Big East

Four conferences sign on to basketball officiating alliance

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GREENSBORO, N.C. (AP) — Four more Division I conferences will join a men’s basketball officiating alliance formed last year by the Atlantic Coast Conference, the Big East, the Atlantic 10 and Colonial Athletic Association.

The Big South, the Ivy League, the Northeast and the Patriot League are joining ahead of the 2017-18 season, according to announcements from the leagues Thursday. The alliance launched last summer for conferences to work together on officiating matters and enhance training, development, recruitment, retention and feedback for officials.

John Cahill, the Big East’s supervisor of officials, and Bryan Kersey, the ACC’s coordinator of men’s basketball officiating, will continue to lead the alliance operations.

ACC commissioner John Swofford says the new additions to the alliance “provide an even greater opportunity to build chemistry and quality” across the officiating ranks.

Creighton’s Khyri Thomas posterizes defender

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Creighton rising junior wing Khyri Thomas, like several of his teammates, are taking part in the Omaha Summer League this offseason.

On Thursday night, the 6-foot-3, 205-lb. Thomas eviscerated a defender with a one-handed posterization.

Thomas is coming off a breakout sophomore campaign for the Bluejays. He started all 35 games, averaging 12.3 points, 5.8 rebounds, 3.3 assists and 1.5 steals per game. Aside from the increase in offensive production, Thomas served as one of the top defenders in the Big East. He shared the Big East Defensive Player of the Year Award with Villanova’s Josh Hart and Mikal Bridges.

Five Things We Learned This Week: Malik Monk, Justin Jackson and Aaron Holiday

Ethan Miller/Getty Images
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1. Malik Monk is the most dangerous scorer in college basketball: We all saw the 47 points that he scored, right?

And if you didn’t see it you’ve at least heard about it by now, correct?

On Saturday, squaring off against No. 7 North Carolina, Monk went 18-for-28 from the floor and 8-for-12 from three en route to a 47-point eruption, which included a pair of threes in the final two minutes to give the Wildcats a 103-100 win. I honestly cannot remember an individual performance as impressive – I’m sure there’s been one – and it’s critical for the Wildcats for two reasons:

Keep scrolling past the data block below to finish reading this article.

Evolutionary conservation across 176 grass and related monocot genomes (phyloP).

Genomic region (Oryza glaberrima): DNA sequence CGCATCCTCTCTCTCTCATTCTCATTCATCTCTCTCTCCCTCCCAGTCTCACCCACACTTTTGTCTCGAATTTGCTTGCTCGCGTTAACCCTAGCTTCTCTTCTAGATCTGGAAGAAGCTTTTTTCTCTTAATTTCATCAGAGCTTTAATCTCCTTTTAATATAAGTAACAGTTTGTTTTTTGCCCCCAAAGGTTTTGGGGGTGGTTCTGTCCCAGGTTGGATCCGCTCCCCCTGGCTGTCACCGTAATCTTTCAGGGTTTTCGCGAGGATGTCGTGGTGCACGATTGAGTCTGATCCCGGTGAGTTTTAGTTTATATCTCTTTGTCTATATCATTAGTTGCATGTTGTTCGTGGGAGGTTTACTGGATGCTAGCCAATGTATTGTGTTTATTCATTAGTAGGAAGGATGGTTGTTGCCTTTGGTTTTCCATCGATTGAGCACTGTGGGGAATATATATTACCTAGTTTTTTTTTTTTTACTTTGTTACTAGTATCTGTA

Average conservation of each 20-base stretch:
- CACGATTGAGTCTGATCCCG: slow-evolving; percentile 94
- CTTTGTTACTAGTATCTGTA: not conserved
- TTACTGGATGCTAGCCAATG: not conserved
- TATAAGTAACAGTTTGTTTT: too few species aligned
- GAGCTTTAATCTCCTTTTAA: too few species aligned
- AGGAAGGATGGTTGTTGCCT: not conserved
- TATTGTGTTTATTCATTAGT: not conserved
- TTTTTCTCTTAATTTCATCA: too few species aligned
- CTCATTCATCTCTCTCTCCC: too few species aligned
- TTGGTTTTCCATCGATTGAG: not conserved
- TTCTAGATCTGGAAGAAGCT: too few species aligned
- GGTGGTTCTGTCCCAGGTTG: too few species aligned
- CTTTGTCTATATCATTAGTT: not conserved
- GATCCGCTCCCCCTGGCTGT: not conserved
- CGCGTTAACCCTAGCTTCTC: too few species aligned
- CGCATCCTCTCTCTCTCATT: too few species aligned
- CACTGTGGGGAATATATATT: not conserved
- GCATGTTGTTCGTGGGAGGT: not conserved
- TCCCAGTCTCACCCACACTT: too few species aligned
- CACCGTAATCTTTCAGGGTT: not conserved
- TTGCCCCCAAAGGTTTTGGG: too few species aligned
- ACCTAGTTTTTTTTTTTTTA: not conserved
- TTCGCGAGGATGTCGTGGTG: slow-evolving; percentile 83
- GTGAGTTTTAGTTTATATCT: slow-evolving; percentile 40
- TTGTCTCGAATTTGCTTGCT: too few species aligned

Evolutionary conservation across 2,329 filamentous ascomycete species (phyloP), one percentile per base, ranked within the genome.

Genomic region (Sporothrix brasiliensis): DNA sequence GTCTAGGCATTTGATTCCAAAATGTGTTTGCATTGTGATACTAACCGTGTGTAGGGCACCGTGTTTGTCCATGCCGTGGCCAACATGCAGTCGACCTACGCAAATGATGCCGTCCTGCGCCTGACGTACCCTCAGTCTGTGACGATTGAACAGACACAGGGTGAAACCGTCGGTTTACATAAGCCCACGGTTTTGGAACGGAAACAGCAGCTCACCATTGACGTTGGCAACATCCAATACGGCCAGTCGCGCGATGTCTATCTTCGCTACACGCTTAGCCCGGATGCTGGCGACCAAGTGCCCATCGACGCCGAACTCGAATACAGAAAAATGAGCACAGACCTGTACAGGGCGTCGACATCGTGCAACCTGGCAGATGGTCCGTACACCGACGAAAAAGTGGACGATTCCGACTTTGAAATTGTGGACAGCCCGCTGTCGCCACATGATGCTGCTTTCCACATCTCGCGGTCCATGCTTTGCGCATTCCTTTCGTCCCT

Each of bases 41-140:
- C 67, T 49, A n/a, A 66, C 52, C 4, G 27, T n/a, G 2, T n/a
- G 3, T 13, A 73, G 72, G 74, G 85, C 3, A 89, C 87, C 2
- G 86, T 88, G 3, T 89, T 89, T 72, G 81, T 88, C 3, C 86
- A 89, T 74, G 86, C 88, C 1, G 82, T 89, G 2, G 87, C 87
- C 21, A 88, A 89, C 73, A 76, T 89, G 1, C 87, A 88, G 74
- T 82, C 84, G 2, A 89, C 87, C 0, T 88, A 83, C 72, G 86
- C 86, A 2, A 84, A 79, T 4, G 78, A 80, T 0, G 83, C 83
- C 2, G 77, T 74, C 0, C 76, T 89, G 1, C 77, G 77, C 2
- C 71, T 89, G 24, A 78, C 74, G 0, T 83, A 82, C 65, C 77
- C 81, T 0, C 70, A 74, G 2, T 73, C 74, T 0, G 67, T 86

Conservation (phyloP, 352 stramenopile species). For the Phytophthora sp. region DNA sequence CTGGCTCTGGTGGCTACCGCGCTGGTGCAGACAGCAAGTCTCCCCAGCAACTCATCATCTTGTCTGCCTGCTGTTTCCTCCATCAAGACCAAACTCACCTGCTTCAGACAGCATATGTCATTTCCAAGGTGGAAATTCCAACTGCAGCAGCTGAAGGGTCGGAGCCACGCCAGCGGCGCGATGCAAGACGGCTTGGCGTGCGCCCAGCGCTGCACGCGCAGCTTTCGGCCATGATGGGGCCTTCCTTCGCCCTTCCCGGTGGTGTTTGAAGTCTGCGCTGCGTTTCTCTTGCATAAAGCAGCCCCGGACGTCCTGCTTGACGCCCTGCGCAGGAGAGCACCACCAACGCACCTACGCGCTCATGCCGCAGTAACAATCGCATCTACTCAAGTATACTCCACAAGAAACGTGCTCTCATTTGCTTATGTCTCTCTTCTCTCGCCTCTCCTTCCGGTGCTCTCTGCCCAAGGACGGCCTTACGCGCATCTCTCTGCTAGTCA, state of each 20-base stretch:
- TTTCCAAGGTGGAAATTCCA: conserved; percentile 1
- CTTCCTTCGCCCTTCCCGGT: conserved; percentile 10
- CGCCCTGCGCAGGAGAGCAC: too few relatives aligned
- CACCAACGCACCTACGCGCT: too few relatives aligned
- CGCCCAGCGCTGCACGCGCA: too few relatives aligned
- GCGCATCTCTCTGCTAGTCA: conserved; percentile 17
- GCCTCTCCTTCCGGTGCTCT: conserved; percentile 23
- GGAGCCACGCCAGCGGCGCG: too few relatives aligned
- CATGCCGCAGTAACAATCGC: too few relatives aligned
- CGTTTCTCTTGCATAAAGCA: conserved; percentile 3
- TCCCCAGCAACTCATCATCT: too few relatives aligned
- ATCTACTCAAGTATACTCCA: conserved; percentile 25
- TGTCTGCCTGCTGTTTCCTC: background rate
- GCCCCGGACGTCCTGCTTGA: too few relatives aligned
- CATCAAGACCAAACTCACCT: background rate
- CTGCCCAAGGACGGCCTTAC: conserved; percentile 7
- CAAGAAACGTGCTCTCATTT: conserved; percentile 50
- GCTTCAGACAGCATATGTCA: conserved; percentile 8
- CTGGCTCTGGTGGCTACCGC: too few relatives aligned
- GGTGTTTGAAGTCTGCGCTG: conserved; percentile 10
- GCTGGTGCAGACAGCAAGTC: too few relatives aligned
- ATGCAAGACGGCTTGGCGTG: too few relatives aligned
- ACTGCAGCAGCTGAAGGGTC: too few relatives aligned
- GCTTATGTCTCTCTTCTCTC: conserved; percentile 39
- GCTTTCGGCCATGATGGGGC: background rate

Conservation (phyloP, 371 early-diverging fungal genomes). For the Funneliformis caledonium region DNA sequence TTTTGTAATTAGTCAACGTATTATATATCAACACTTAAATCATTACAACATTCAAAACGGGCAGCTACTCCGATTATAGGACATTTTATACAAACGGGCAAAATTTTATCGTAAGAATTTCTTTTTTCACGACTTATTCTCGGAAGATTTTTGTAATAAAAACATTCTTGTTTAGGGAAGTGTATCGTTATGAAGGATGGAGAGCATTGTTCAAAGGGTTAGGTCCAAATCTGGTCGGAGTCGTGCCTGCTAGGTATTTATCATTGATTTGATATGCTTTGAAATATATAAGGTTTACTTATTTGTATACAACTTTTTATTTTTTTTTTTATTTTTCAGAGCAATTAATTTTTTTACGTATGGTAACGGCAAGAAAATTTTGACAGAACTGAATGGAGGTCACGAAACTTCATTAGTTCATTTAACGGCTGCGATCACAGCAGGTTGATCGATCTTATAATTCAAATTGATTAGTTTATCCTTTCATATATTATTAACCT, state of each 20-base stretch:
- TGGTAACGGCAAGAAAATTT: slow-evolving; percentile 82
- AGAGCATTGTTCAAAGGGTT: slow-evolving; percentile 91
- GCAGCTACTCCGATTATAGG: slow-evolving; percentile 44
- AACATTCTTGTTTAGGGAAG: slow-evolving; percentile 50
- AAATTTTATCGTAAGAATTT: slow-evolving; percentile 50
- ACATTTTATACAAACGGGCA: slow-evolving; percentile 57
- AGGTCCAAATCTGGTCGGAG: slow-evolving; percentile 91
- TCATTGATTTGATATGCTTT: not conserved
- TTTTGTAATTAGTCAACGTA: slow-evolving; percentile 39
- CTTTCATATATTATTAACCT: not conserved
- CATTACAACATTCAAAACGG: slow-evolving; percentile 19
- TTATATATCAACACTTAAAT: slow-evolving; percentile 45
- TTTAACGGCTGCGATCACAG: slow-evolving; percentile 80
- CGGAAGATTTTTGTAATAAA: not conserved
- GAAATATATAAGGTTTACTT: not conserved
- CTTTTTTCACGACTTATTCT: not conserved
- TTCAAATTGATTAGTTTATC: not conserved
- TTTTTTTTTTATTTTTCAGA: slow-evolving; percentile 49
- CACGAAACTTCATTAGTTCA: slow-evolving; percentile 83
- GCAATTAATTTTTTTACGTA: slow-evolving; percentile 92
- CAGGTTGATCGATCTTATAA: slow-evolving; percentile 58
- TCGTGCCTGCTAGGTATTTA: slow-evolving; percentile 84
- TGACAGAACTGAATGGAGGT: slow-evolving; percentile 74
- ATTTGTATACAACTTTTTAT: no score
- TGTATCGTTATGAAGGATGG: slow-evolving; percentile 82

1. That vaunted Kentucky defense doesn’t look so scary all of a sudden. In the two games they’ve played against elite competition, the Wildcats have now given up 197 points in 162 possessions, or 1.216 PPP, which is a pretty bad number. If this group is going to make a deep tournament run, they’re going to be playing in games where they will need to score in the 90s to win, and I think Monk has proven that he’s capable and unafraid of being the guy to carry this team.
  2. Monk is far and away the most effective player this Kentucky team has in half court settings. Coach Cal knows this, which is why he put in set plays to run specifically to ensure that Monk would get the ball in a spot where he can do some damage. They worked. The key to beating this Kentucky team is keeping them out of transition, where they are just too fast to defend. Forcing them to execute in the half court is the better option given some of the issues they have with perimeter shooting and floor-spacing, but if Monk is going to consistently be able to score when plays are run for him, it makes UK that much more effective offensively.
LAS VEGAS, NV - DECEMBER 17: Justin Jackson #44 of the North Carolina Tar Heels drives to the basket against De'Aaron Fox #0 of the Kentucky Wildcats during the CBS Sports Classic at T-Mobile Arena on December 17, 2016 in Las Vegas, Nevada. Kentucky won 103-100. (Photo by Ethan Miller/Getty Images)
Justin Jackson. (Photo by Ethan Miller/Getty Images)

2. UNC’s stars gave us reason to believe in them: We learned just how valuable Joel Berry II was last week, when North Carolina struggled at home with Davidson and Tennessee as Berry nursed an injured ankle back to health. If that didn’t prove it to you, then his 23 points and seven assists on Saturday against Kentucky should have.

Berry was terrific.

He was also the second-best player on North Carolina that day, as junior wing Justin Jackson went for a career-high 34 points and kept the Tar Heels within striking distance while their front court seemingly spent the entire game battling foul trouble. That matters, because it is really the first time against competition like this that Jackson has shown that he’s capable of throwing the Tar Heels on his back and carrying them. He damn near led them to a win, too; his three with two minutes left to give UNC their first lead since the opening seconds will go down as one of the biggest shots he’ll ever make even if it doesn’t matter at this point.